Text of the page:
Indoor Air Quality Testing
The air we breathe in our homes is not always as clean as we would like it to be. Indoor air quality testing is a good way to figure out what might be going on and determine how best to fix it.
Why Get Indoor Air Quality Testing?
There are a number of reasons we get called out to do indoor air quality testing.
- Locate the source of unpleasant or musty smells in the home
- Rule out a home’s exposure to radon or lead
- Investigate the cause for residents who report ongoing and unexplained respiratory symptoms, fatigue, and headaches
- Evaluate airborne biological contaminants like mold as a result of a leak or flooding
What Affects Indoor Air Quality?
Many of us have central air and heat to keep the temperature indoors relatively stable and comfortable year-round. Your central air and heating system is also charged with proper ventilation and airflow. Good ventilation fixes most, but not all air quality concerns.
Indoor humidity should be between 30% and 50% to feel comfortable indoors. If the humidity is consistently higher, it can cause condensation to build up and increase the risk of mold. If the humidity is too low, it can result in dry skin and nasal passages that are more susceptible to colds and viruses, and uncomfortable static electricity.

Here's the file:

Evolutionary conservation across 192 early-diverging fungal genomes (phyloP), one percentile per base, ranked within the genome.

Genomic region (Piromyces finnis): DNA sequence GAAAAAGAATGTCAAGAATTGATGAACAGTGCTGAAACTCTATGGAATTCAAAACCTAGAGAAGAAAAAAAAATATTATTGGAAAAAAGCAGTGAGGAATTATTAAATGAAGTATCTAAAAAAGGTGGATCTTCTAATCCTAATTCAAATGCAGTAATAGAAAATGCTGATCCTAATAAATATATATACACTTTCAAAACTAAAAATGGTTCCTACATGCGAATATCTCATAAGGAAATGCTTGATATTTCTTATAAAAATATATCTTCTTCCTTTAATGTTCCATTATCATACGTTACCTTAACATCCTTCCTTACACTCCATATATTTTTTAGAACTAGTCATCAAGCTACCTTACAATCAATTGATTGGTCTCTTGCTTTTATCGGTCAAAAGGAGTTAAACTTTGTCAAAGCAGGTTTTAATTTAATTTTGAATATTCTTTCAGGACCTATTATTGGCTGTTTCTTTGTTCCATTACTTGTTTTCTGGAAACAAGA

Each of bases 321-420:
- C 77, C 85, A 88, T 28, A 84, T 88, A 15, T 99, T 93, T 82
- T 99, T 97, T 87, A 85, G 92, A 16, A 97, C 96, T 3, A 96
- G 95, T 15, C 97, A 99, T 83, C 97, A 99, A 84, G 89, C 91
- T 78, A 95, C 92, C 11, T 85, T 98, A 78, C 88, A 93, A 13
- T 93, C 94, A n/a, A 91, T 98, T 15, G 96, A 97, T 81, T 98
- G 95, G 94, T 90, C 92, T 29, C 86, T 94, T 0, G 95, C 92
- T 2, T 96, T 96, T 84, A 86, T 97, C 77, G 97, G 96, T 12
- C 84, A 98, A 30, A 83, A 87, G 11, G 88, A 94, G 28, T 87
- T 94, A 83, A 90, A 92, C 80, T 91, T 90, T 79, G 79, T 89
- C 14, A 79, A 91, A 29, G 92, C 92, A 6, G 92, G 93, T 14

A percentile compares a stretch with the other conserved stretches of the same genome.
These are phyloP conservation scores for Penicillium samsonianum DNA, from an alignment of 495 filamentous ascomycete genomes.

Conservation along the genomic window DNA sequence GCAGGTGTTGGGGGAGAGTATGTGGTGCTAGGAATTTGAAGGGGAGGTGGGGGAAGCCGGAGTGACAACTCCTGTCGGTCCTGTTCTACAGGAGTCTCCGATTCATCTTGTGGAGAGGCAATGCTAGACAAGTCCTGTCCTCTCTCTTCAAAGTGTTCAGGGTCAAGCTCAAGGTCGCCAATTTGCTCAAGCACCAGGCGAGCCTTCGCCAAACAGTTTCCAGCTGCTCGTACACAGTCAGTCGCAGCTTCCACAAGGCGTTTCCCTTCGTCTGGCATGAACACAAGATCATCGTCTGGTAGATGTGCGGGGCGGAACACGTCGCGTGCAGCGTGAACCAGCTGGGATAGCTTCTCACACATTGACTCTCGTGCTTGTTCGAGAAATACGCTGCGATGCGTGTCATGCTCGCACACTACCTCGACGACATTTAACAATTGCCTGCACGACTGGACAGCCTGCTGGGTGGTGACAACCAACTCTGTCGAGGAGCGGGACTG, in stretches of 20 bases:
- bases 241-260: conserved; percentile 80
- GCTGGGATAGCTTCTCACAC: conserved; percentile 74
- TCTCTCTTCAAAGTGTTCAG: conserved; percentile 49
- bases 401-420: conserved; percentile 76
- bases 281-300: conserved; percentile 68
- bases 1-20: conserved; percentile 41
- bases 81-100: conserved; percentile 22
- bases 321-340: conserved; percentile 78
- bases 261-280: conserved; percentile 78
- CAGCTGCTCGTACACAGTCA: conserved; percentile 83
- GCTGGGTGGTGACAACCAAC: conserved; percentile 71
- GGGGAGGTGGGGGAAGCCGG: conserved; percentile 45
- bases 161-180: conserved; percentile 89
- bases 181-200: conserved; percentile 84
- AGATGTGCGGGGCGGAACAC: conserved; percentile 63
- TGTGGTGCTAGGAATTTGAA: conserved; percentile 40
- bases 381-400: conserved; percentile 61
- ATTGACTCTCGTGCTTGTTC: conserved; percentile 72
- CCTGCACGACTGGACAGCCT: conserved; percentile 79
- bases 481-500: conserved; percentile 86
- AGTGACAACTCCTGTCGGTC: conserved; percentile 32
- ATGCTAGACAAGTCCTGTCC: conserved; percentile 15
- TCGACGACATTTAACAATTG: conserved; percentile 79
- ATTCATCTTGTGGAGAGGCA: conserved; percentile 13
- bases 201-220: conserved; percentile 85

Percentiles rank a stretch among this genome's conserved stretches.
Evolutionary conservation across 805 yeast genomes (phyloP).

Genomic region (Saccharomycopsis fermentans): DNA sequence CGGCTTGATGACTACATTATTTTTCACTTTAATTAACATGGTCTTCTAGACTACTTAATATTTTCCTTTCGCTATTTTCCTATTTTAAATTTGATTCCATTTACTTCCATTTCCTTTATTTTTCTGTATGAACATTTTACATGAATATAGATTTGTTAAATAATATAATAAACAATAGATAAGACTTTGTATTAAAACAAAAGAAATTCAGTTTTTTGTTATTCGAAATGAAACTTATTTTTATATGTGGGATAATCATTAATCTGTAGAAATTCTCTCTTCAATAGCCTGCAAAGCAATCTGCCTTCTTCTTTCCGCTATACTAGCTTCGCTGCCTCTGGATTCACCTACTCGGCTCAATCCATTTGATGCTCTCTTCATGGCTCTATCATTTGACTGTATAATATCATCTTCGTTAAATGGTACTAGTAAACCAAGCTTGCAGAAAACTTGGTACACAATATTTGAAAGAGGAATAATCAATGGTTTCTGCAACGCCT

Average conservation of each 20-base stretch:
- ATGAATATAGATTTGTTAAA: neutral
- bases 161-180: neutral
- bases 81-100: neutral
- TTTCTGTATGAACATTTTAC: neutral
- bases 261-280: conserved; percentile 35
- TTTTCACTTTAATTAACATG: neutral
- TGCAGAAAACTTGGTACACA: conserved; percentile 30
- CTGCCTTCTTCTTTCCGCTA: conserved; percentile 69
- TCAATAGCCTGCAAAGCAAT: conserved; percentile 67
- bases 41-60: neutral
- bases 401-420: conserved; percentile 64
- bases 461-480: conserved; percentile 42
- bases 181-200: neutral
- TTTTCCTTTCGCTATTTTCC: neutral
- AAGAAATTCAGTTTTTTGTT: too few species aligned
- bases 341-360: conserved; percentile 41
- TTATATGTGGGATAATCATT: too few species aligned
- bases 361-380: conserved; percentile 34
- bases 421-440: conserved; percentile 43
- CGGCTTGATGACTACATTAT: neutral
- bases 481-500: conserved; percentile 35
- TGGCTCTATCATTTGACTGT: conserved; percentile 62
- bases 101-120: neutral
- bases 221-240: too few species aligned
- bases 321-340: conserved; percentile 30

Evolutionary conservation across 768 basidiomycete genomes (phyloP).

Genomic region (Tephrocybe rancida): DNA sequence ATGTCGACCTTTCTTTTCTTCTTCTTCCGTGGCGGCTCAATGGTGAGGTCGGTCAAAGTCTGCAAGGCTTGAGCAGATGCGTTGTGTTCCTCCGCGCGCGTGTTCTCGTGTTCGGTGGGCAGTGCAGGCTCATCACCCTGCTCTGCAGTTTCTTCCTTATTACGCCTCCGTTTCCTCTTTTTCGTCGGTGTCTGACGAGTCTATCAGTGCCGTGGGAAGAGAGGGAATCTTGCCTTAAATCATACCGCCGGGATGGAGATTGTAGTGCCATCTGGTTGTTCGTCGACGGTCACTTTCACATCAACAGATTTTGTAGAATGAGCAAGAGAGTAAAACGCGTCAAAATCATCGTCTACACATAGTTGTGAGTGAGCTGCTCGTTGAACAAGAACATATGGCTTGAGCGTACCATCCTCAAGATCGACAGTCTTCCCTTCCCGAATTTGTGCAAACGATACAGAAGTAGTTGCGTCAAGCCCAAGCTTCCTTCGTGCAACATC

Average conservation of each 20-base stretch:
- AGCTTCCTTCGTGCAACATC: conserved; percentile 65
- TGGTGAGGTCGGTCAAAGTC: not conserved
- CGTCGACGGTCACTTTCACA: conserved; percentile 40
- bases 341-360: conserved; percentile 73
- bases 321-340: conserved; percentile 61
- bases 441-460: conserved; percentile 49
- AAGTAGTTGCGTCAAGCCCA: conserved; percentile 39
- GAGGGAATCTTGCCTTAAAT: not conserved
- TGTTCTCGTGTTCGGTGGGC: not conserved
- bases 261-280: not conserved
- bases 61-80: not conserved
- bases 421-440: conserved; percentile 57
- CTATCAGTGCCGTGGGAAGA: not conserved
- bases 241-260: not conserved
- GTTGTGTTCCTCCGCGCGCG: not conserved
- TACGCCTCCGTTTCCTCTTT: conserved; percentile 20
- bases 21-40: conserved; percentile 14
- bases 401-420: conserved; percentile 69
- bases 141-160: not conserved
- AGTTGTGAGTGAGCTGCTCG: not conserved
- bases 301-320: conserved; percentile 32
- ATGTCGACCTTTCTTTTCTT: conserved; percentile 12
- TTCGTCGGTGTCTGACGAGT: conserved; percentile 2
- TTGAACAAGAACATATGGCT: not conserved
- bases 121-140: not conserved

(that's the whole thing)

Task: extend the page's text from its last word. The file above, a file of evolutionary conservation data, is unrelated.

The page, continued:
The most common biological pollutant that most people are interested in exploring is mold. If a home has been affected by a flood due to a storm or from an unaddressed leak inside the home, mold and mildew can develop very quickly. Mold can cause an array of health concerns, which is why prompt remediation is so critical.
Appliances in your home that rely on combustion for heat can malfunction and cause carbon monoxide to build up. Combination Smoke and Carbon Monoxide Alarms are good extra protection. An inspection can determine if a chimney or fireplace, furnace or boiler, gas stove, or hot water heater may be in need of replacement.
Volatile Organic Compounds (VOCs)
These substances are present in many common building materials, flooring, and even home furnishings. A build up of many of these, such as formaldehyde can be dangerous. Improved ventilation is often the answer.
In dwellings built before 1978, there is a risk of exposure to lead through lead paint and through lead water pipes. Separate inspections for that specific pollutant may be warranted.
Radon gas is a naturally-occurring, radioactive element that can build up in a home. If left untreated, radon gas can cause lung cancer. The EPA and Surgeon General recommend that every home get tested for the presence of radon, especially when a home is bought or sold. Separate testing for this element is also available.
Shore Inspection Services, LLC Can Help Improve Your Indoor Air
The first step to better health and peace of mind is an inspection of your indoor air quality. Managing humidity, evaluating airborne pollutants, and ordering any other specialty evaluations that might be indicated can help inform plans for cleaning your air and keeping your family healthy. Call Chad Sims 410-476-8144, home inspector and owner of Shore Inspection Services, LLC, to schedule your indoor air quality inspection today. Find out more about frequently asked questions and all the places we serve along Maryland’s Eastern Shore.